This site is a memorial to her work, maintained by her daughters.

I sincerely believe that everyone is an artist, each expressing their artistic talents in their own unique way. We may use different tools---brushes, pencils, welding torches, computers---but what is created is the product of mind, body, and spirit.

The ability to express myself through art began when I was a wee tot and continues to this day.


 My art has found expression in the past with paints and inks and assemblages of found and collected things as well as entanglements of twine, twigs, gut and clay. When I attended college to study art there were no classes in computer graphics because the small personal computer didn't exist yet. My shows and awards were of "traditional" art, which encompassed a wide range from paintings to monoprints to organic-shamanic wall hangings and constructions.

For the past several decades I've been creating art with the help of a wonderful tool called a computer. My love affair with digital art began with a Commodore 64 and my discovery of computer graphics. I've moved far beyond that simple first computer but the joy of being able to “draw with light” with this wonderful new tool has never left me. Art created with these electronic tools still require all of the compositional and artistic skills I've always used in traditional work, but it has added a dimension which was not available before. I can now experiment and change directions in my work without starting over from the beginning or doing a lot of deconstruction. The result of this is that my images have better composition and color balance. I can use drawing and photography in one image. I can mix oils and watercolors and add a camera's lens flare. It's wonderful to have the opportunity to explore new directions and techniques.

I tend to work intuitively, rarely beginning with anything more than the most general idea of what I want, and sometimes not even that much. Often I just begin to play with shapes and color until the image begins to reveal itself. My work is often spiritual, often dark and complex. With it I explore my own passions, doubts, fears, joys, and spirituality. My art also asks the viewer what moves them, what bothers them, and what speaks to their own spirit.

Now, the wheel is about to come full turn as I continue with digital art but also begin to paint and do non-digital work again. The merging of digital and non-digital work is an area of ongoing exploration and I don't know where it will lead. As my non-digital galleries grow with new work, I hope you will also enjoy the adventure through uncharted territory.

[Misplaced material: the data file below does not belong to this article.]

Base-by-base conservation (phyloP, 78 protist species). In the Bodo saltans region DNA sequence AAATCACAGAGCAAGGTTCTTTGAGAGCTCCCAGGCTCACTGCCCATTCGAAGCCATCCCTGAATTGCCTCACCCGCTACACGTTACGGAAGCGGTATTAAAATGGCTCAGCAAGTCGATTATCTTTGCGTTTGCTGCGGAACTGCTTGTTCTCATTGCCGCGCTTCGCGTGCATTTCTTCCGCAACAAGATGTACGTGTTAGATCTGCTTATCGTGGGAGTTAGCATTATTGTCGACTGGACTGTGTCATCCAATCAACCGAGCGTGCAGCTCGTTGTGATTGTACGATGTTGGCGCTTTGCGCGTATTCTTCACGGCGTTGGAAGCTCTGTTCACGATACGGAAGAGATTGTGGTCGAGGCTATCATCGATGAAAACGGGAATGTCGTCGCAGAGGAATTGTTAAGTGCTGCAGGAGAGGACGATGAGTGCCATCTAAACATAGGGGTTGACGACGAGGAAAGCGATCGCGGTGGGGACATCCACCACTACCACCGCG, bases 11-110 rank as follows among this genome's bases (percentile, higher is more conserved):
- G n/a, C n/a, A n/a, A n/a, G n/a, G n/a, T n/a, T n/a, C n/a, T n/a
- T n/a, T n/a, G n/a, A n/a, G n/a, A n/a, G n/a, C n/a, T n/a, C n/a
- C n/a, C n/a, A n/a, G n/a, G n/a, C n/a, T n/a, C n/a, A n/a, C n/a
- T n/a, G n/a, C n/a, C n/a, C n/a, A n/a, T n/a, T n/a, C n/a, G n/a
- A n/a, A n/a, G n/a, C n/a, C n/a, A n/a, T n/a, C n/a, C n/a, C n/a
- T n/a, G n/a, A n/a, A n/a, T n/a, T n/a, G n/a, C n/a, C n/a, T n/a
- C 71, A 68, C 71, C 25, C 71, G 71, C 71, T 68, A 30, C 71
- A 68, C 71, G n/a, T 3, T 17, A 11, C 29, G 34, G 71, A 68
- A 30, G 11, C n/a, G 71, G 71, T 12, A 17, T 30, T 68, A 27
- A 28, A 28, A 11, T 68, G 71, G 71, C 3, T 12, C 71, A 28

In addition to being an artist, I spent over a decade studying the martial art of Ninjutsu (although I have stopped now). There are a many photos of trips to Japan in my Japan Photo Gallery. I also have a section called "Ninjutsu Memories" where there are a some photos of myself (I have very few) at various ninjutsu events. I've also spent many years studying Vajrayana Buddhism and revamped and ran the website of the Tibetan Cultural Center in Bloomington, Indiana for some years. The Tibetan Cultural Center is headed by Thubten J. Norbu, elder brother of His Holiness the Dalai Lama of Tibet. As of 2004 I handed the website over to others to redo and moved to Michigan. Yes, I love snow. I've also studied various aspects of shamanism through Michael Harner's Foundation for Shamanic Studies and have been exploring the power of sound---something first entered into via esoteric Buddhism and which I continue to explore after attending a wonderful Mantra workshop given by Thomas Ashley-Farrand.

Basically I'm interested in just about anything which explores the potential of the human mind and spirit. My readings along those lines have included books on shamanism, Buddhism, energy work and quantum physics.

If you want to see a bit more of SkyDancer, you can look here. If you'd like to see photos of my new little Parrotlet (as of Oct. 24, 2006), look here.

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